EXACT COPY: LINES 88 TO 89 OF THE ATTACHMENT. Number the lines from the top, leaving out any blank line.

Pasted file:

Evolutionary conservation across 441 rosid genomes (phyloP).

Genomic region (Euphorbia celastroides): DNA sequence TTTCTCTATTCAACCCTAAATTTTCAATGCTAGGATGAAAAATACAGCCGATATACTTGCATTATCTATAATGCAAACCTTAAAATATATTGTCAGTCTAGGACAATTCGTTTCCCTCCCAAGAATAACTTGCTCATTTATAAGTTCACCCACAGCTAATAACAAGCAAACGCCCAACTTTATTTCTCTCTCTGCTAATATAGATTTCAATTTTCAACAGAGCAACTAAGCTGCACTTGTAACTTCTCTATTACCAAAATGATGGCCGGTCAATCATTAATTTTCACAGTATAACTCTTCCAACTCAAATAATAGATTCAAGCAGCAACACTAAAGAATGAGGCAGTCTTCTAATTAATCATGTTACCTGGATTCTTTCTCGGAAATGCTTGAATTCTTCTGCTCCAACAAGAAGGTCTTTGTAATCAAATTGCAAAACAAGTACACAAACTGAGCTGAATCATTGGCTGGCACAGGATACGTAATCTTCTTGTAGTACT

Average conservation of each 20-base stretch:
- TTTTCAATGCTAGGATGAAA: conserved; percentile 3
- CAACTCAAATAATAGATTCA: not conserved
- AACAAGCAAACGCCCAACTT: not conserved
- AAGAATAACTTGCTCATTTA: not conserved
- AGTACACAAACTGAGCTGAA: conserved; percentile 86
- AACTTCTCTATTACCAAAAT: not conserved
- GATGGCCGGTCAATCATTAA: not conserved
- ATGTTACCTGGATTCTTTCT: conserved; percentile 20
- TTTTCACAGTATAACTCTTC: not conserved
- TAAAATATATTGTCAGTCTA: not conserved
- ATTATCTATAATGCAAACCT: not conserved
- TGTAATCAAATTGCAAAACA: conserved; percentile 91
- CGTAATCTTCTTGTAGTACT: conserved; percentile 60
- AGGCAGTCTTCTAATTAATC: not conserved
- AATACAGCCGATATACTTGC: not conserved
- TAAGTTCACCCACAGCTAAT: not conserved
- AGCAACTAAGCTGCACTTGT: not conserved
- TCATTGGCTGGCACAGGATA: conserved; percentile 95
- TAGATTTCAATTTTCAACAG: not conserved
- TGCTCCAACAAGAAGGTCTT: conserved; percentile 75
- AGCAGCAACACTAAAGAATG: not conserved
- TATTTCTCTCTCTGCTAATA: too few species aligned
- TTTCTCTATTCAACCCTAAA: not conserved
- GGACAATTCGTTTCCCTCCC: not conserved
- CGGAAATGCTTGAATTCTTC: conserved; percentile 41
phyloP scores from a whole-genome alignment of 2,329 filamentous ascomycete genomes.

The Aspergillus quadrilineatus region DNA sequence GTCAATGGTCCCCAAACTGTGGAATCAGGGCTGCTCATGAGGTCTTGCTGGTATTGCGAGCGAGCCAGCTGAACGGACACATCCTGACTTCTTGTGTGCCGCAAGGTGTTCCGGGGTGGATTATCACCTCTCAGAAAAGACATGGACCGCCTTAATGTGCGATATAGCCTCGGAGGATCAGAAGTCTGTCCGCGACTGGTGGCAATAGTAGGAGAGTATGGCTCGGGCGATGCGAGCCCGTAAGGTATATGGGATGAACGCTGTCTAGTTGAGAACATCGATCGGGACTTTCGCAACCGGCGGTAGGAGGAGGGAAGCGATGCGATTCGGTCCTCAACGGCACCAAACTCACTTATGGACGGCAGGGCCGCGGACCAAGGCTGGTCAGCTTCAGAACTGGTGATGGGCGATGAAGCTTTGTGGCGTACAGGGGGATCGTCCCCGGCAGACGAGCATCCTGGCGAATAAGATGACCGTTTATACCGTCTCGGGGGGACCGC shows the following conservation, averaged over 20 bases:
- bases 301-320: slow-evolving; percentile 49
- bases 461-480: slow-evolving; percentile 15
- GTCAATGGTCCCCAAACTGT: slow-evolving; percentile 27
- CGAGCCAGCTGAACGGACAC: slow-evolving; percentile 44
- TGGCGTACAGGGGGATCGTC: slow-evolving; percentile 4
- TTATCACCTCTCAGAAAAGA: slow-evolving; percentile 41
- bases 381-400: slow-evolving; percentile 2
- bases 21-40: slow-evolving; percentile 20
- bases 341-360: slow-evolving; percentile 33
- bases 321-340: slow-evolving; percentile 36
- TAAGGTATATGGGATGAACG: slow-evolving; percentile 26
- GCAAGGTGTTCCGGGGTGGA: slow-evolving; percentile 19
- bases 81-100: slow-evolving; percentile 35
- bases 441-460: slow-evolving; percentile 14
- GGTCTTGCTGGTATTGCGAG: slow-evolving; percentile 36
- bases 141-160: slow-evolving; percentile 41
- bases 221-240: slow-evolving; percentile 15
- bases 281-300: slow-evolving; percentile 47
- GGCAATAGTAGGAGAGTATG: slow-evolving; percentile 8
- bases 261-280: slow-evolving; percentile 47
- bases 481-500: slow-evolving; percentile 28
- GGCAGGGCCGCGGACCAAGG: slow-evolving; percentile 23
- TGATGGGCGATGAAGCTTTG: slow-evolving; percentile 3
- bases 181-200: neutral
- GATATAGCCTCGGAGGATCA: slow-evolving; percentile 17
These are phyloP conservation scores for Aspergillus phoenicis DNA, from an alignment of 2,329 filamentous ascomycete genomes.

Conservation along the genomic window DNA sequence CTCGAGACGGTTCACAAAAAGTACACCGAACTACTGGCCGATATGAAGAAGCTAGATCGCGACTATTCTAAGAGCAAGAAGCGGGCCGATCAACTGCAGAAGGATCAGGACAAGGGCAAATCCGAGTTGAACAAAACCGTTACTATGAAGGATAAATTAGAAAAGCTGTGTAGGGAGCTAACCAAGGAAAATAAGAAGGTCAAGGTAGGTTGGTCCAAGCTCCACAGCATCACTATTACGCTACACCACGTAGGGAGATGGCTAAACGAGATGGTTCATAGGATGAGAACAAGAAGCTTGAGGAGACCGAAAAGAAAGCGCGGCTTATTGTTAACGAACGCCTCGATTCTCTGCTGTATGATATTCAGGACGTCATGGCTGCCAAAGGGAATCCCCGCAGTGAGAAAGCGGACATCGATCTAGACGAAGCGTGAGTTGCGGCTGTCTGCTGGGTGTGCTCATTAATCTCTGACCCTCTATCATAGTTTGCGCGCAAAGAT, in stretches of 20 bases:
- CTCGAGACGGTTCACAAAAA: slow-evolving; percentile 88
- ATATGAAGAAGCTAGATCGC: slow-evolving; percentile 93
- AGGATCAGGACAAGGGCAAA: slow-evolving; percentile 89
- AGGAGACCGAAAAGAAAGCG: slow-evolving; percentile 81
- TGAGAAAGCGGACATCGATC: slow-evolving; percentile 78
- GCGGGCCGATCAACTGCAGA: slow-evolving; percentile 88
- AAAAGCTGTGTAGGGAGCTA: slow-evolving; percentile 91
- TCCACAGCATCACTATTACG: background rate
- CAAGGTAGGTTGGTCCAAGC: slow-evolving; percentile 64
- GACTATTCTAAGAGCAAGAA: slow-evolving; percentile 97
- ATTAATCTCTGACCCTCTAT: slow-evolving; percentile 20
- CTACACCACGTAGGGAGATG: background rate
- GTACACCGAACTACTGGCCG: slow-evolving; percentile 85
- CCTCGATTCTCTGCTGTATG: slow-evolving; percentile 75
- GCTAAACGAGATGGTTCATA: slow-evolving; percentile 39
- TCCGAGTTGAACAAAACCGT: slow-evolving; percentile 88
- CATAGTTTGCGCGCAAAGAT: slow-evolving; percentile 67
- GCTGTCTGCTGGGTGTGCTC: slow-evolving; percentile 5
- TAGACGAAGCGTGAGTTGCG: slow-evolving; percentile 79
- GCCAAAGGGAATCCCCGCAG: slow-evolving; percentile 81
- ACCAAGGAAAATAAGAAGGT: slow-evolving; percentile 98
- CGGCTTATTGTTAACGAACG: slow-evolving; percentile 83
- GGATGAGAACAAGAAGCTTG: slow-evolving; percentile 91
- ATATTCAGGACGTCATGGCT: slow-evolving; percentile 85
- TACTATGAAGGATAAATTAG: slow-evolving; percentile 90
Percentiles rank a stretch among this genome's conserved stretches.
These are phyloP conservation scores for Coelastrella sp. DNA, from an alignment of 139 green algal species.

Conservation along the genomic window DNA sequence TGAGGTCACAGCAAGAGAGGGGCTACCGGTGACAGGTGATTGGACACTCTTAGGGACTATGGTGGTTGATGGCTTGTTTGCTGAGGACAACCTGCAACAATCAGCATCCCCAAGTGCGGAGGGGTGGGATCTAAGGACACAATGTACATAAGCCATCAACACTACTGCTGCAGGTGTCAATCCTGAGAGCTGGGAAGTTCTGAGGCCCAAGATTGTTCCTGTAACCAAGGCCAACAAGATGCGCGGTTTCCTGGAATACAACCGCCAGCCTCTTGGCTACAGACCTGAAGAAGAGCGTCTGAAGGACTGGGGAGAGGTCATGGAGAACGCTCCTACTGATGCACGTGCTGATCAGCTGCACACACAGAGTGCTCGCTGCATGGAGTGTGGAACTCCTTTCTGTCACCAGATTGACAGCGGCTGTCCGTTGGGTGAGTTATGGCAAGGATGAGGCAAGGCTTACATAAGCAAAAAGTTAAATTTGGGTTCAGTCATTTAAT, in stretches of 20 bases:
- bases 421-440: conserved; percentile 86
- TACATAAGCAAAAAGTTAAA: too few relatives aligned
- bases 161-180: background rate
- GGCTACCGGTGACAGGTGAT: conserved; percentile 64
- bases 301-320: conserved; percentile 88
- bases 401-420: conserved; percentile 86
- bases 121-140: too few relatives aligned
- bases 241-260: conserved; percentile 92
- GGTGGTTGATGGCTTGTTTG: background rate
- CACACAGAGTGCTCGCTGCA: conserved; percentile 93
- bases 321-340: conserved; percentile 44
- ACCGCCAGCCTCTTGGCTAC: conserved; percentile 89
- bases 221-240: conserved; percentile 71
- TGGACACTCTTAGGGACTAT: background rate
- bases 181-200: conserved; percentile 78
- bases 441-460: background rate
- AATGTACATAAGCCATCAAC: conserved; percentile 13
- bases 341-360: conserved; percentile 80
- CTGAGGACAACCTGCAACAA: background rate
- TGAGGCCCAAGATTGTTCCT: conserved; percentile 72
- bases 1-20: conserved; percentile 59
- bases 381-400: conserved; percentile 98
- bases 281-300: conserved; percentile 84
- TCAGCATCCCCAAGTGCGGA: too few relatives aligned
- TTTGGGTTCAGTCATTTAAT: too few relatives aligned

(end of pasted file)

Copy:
- bases 161-180: background rate
- GGCTACCGGTGACAGGTGAT: conserved; percentile 64